Gaps in medical treatment after an accident can refer to two different things: either the gap between the incident and the initial diagnosis, or a gap in ongoing treatment once it has started. Both can be problematic in personal injury cases.
After an accident, no matter what type, you should seek a medical evaluation as soon as possible. The best time to see a doctor is the day of the accident, or at the earliest time you possibly can.
Why is it necessary to be evaluated so soon after an accident?
First, a medical expert must determine the extent of your injuries so they can be treated accordingly. Not all injuries are immediately apparent; it is possible, in the adrenaline-fueled aftermath of an accident, for you to have a serious medical issue without realizing it.
Second, an immediate medical evaluation is a significant factor in how successful your injury compensation claim is. When you file an insurance claim for an injury you sustained, insurance companies and others logically assume that you will have sought medical treatment. If you haven’t, or if you waited a significant amount of time before doing so, it may provide an insurance adjuster with leverage to reduce your claim, or deny it altogether. In fact, with most adjusters, the process is handled formulaically: a gap of so-and-so length will result in a reduction of their offer by a certain value.
Finally, if you wait too long for your injuries to be medically diagnosed after the accident, causation will be more difficult to establish. How could you prove the cause of your injuries was that particular accident from weeks ago, and not any of the activities you may have engaged in since then? If you don’t have the timely medical records to verify your claims, you may have no evidence to offer.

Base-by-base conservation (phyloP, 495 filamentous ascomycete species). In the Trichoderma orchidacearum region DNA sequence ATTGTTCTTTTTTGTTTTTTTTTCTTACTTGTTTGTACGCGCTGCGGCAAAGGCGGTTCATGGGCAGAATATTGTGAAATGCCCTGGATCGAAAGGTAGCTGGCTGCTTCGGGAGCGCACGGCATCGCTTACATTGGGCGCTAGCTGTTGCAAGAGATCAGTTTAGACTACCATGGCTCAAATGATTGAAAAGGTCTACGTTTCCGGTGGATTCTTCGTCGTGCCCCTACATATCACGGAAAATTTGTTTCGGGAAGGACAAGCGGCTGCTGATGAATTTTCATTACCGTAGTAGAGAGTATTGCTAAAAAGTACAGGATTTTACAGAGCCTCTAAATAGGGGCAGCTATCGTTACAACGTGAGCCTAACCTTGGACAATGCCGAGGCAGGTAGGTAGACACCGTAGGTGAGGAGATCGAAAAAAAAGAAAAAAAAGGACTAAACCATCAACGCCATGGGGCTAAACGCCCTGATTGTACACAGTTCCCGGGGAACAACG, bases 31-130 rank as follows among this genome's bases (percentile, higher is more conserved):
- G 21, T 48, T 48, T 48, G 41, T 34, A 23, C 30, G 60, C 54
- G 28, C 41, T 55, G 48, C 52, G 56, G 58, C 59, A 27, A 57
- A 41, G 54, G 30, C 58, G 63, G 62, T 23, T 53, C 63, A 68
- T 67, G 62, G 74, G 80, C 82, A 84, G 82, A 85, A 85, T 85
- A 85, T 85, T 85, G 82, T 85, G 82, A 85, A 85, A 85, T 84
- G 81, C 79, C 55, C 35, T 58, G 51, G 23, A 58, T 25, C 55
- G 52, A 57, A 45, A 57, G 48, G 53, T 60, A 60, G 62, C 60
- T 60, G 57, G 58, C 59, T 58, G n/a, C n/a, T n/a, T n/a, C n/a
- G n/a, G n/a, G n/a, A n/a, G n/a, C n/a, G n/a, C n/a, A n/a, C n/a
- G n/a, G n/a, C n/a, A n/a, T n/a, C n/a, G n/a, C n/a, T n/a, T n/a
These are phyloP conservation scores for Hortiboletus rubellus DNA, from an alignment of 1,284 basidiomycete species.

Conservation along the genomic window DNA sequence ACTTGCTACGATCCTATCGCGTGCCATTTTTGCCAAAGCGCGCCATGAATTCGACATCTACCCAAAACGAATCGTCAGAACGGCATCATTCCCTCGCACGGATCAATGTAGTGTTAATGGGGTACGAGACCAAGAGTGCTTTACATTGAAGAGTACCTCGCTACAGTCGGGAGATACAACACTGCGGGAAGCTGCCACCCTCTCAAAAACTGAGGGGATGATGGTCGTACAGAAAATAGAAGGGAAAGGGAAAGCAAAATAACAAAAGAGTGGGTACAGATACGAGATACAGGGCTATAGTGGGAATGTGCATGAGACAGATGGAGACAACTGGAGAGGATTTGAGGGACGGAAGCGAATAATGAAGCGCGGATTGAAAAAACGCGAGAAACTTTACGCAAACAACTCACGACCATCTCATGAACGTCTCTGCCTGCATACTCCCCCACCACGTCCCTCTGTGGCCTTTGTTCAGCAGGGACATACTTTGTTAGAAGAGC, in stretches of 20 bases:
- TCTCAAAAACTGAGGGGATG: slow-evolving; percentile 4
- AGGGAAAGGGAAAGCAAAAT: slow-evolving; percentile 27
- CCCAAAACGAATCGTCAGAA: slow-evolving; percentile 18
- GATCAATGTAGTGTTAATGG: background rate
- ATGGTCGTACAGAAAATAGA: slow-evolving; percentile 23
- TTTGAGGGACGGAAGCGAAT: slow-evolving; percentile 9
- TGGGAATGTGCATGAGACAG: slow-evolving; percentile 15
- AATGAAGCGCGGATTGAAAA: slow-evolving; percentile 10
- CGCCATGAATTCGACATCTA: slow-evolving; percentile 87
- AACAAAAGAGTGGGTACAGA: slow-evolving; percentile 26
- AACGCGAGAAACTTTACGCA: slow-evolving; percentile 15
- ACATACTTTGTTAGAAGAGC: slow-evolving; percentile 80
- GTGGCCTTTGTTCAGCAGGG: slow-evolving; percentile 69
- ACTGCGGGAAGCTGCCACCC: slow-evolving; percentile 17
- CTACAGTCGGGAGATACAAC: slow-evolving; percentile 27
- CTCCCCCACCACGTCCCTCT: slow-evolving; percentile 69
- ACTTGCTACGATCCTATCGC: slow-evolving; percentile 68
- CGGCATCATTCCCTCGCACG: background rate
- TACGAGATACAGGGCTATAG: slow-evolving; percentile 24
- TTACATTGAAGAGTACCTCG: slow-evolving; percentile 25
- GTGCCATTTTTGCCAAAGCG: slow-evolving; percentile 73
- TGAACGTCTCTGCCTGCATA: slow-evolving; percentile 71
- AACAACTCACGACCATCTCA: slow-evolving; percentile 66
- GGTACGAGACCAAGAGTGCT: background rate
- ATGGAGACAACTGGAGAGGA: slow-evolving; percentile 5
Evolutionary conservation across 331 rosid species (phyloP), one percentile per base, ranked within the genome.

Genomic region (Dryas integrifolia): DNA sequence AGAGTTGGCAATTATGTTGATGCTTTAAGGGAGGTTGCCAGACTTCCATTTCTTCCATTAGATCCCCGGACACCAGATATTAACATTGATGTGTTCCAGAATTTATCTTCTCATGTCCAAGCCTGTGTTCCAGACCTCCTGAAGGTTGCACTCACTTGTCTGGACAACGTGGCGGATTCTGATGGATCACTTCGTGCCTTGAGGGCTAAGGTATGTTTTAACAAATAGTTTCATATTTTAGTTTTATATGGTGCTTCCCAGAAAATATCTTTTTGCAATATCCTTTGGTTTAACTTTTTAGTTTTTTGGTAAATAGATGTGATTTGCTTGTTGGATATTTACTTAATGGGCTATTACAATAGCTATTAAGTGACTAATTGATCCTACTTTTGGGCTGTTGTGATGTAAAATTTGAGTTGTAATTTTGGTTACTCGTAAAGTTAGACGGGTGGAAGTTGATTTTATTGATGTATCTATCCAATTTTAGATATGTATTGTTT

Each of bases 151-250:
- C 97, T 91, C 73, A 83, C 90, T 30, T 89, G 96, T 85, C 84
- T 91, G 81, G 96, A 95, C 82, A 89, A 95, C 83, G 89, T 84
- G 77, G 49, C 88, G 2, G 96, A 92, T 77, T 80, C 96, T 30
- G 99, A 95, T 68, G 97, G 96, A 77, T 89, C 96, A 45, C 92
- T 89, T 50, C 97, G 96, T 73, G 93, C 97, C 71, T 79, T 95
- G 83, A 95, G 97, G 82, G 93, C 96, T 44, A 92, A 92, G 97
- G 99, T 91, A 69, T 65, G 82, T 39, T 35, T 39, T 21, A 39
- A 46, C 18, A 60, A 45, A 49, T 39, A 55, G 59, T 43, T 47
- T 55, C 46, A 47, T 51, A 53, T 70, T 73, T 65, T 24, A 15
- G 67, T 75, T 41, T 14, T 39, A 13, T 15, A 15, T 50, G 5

Are all gaps in medical treatment problematic?
Some injuries (as we discuss below) take a while to manifest before they can be treated. Conversely, sometimes people have a pre-existing condition that makes it harder for them to seek treatment, or recognize symptoms.
Some gaps in medical treatment are unavoidable. If so, your attorney may be able to work with you on that. The important thing is to communicate with them, and let them know that you will experience (or have already experienced) a gap in treatment, and the reason.
It is also important to communicate with your doctor. In fact, this one of the best ways to reduce the impact of a gap in treatment on your case, because your doctor can record the gap (and the reason for it) on your medical records. Since medical records are accepted as evidence, this is a good way of formalizing things.
While accident injury claims containing gaps in treatment may take longer to settle, or even require going to trial, you may still prevail. Don’t assume you don’t have a case until you’ve spoken to a lawyer.
What about gaps in medical treatment after it begins?
As a plaintiff in a personal injury case, you have certain duties: to show evidence of valid damages, which largely comes by way of medical bills. You also have the duty to reasonably minimize your damages. This means that you are obligated to receive proper medical treatment, so that your healing process is devoid of unnecessary complications. Therefore, it is a necessary part of the personal injury process that consistently follow through with treatment, and heed your doctor’s orders.
Not only is this the best way to successfully litigate a personal injury case, it is necessary for a healthy recovery, so be a good patient — for your sake, and your lawyer’s.
What if my accident symptoms didn’t show up right away?
With some types of injuries, the symptoms don’t present for hours or days after the accident. In fact, one of the most common accident injuries – whiplash – regularly takes a while to manifest. (For more information about these kinds of injuries, check out our article about accident injury delayed symptoms.) Fortunately, delayed symptoms are common enough that the law expects insurers to make reasonable allowances when such an injury is sustained.
Finally, there is a risk of masked symptoms; ones that are mistaken for symptoms of another injury the patient suffered in the same accident. It can be difficult to trace different areas of pain to separate injuries, and this makes a prompt medical diagnosis even more crucial.
The Bottom Line
If you’ve been in an accident, your top priority should be to seek medical attention promptly — preferably the same day — and consistently follow up with consequent treatment recommendations.
If you are diagnosed with an injury, then your next move is to call TorkLaw at 888.845.9696 for a FREE consultation so we can help you recover completely.